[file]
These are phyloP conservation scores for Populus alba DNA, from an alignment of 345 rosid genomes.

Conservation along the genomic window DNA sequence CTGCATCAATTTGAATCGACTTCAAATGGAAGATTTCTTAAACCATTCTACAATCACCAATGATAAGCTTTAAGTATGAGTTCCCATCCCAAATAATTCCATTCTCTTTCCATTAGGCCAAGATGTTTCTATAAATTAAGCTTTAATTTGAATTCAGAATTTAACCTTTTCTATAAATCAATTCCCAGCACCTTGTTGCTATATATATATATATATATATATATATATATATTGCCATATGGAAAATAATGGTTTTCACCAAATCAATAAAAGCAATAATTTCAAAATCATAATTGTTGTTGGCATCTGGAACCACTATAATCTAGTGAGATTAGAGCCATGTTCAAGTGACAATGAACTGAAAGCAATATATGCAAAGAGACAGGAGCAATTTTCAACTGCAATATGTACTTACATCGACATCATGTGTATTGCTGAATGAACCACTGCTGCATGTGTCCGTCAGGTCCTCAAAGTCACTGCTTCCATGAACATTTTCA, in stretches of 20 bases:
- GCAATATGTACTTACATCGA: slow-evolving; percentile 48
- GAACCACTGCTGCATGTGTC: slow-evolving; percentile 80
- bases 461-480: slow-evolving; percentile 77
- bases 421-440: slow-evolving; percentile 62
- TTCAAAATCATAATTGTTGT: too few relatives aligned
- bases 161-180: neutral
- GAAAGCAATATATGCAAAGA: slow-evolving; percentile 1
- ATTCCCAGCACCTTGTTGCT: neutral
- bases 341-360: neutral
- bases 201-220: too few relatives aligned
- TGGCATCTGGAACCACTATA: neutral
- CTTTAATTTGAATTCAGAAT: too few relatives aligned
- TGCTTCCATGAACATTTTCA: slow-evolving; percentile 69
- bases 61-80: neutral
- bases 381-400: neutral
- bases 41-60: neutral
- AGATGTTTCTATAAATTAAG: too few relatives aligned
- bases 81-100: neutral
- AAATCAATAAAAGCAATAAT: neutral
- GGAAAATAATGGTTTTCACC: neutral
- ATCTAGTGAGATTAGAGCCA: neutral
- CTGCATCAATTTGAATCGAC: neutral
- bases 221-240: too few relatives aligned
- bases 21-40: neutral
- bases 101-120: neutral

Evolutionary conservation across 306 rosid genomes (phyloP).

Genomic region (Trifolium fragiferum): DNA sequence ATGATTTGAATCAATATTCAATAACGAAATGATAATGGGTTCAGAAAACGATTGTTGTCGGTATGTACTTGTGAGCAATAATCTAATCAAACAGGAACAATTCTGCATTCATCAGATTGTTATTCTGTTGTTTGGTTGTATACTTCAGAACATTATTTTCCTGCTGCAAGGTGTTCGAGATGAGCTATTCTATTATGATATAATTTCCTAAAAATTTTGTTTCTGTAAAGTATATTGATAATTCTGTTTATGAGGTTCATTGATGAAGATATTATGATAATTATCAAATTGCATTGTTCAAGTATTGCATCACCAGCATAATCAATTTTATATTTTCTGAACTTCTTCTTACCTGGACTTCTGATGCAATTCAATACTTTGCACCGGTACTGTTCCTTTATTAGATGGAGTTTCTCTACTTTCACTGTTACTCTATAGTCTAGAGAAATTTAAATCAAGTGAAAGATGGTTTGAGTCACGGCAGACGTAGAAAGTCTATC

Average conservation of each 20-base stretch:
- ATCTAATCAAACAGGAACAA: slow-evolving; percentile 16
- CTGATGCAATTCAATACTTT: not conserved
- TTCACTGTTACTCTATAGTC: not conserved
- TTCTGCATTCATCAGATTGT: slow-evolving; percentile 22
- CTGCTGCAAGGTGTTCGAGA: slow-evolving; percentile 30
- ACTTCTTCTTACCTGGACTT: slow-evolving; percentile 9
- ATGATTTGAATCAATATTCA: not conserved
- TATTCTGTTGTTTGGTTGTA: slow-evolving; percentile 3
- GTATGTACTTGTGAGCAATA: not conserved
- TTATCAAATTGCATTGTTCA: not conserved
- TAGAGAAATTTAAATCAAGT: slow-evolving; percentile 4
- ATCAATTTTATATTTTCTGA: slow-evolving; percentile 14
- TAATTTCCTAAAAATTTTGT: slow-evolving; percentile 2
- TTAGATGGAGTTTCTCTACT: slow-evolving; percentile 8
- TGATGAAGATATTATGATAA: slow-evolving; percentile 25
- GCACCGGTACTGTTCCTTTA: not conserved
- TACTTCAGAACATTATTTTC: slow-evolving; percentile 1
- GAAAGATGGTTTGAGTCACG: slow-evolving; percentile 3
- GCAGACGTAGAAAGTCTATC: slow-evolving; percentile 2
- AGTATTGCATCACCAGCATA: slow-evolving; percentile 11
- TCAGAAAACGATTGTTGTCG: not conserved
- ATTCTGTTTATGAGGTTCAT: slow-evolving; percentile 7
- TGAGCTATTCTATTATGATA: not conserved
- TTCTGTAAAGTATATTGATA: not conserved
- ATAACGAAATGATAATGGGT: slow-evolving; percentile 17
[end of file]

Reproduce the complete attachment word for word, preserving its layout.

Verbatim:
These are phyloP conservation scores for Populus alba DNA, from an alignment of 345 rosid genomes.

Conservation along the genomic window DNA sequence CTGCATCAATTTGAATCGACTTCAAATGGAAGATTTCTTAAACCATTCTACAATCACCAATGATAAGCTTTAAGTATGAGTTCCCATCCCAAATAATTCCATTCTCTTTCCATTAGGCCAAGATGTTTCTATAAATTAAGCTTTAATTTGAATTCAGAATTTAACCTTTTCTATAAATCAATTCCCAGCACCTTGTTGCTATATATATATATATATATATATATATATATATTGCCATATGGAAAATAATGGTTTTCACCAAATCAATAAAAGCAATAATTTCAAAATCATAATTGTTGTTGGCATCTGGAACCACTATAATCTAGTGAGATTAGAGCCATGTTCAAGTGACAATGAACTGAAAGCAATATATGCAAAGAGACAGGAGCAATTTTCAACTGCAATATGTACTTACATCGACATCATGTGTATTGCTGAATGAACCACTGCTGCATGTGTCCGTCAGGTCCTCAAAGTCACTGCTTCCATGAACATTTTCA, in stretches of 20 bases:
- GCAATATGTACTTACATCGA: slow-evolving; percentile 48
- GAACCACTGCTGCATGTGTC: slow-evolving; percentile 80
- bases 461-480: slow-evolving; percentile 77
- bases 421-440: slow-evolving; percentile 62
- TTCAAAATCATAATTGTTGT: too few relatives aligned
- bases 161-180: neutral
- GAAAGCAATATATGCAAAGA: slow-evolving; percentile 1
- ATTCCCAGCACCTTGTTGCT: neutral
- bases 341-360: neutral
- bases 201-220: too few relatives aligned
- TGGCATCTGGAACCACTATA: neutral
- CTTTAATTTGAATTCAGAAT: too few relatives aligned
- TGCTTCCATGAACATTTTCA: slow-evolving; percentile 69
- bases 61-80: neutral
- bases 381-400: neutral
- bases 41-60: neutral
- AGATGTTTCTATAAATTAAG: too few relatives aligned
- bases 81-100: neutral
- AAATCAATAAAAGCAATAAT: neutral
- GGAAAATAATGGTTTTCACC: neutral
- ATCTAGTGAGATTAGAGCCA: neutral
- CTGCATCAATTTGAATCGAC: neutral
- bases 221-240: too few relatives aligned
- bases 21-40: neutral
- bases 101-120: neutral

Evolutionary conservation across 306 rosid genomes (phyloP).

Genomic region (Trifolium fragiferum): DNA sequence ATGATTTGAATCAATATTCAATAACGAAATGATAATGGGTTCAGAAAACGATTGTTGTCGGTATGTACTTGTGAGCAATAATCTAATCAAACAGGAACAATTCTGCATTCATCAGATTGTTATTCTGTTGTTTGGTTGTATACTTCAGAACATTATTTTCCTGCTGCAAGGTGTTCGAGATGAGCTATTCTATTATGATATAATTTCCTAAAAATTTTGTTTCTGTAAAGTATATTGATAATTCTGTTTATGAGGTTCATTGATGAAGATATTATGATAATTATCAAATTGCATTGTTCAAGTATTGCATCACCAGCATAATCAATTTTATATTTTCTGAACTTCTTCTTACCTGGACTTCTGATGCAATTCAATACTTTGCACCGGTACTGTTCCTTTATTAGATGGAGTTTCTCTACTTTCACTGTTACTCTATAGTCTAGAGAAATTTAAATCAAGTGAAAGATGGTTTGAGTCACGGCAGACGTAGAAAGTCTATC

Average conservation of each 20-base stretch:
- ATCTAATCAAACAGGAACAA: slow-evolving; percentile 16
- CTGATGCAATTCAATACTTT: not conserved
- TTCACTGTTACTCTATAGTC: not conserved
- TTCTGCATTCATCAGATTGT: slow-evolving; percentile 22
- CTGCTGCAAGGTGTTCGAGA: slow-evolving; percentile 30
- ACTTCTTCTTACCTGGACTT: slow-evolving; percentile 9
- ATGATTTGAATCAATATTCA: not conserved
- TATTCTGTTGTTTGGTTGTA: slow-evolving; percentile 3
- GTATGTACTTGTGAGCAATA: not conserved
- TTATCAAATTGCATTGTTCA: not conserved
- TAGAGAAATTTAAATCAAGT: slow-evolving; percentile 4
- ATCAATTTTATATTTTCTGA: slow-evolving; percentile 14
- TAATTTCCTAAAAATTTTGT: slow-evolving; percentile 2
- TTAGATGGAGTTTCTCTACT: slow-evolving; percentile 8
- TGATGAAGATATTATGATAA: slow-evolving; percentile 25
- GCACCGGTACTGTTCCTTTA: not conserved
- TACTTCAGAACATTATTTTC: slow-evolving; percentile 1
- GAAAGATGGTTTGAGTCACG: slow-evolving; percentile 3
- GCAGACGTAGAAAGTCTATC: slow-evolving; percentile 2
- AGTATTGCATCACCAGCATA: slow-evolving; percentile 11
- TCAGAAAACGATTGTTGTCG: not conserved
- ATTCTGTTTATGAGGTTCAT: slow-evolving; percentile 7
- TGAGCTATTCTATTATGATA: not conserved
- TTCTGTAAAGTATATTGATA: not conserved
- ATAACGAAATGATAATGGGT: slow-evolving; percentile 17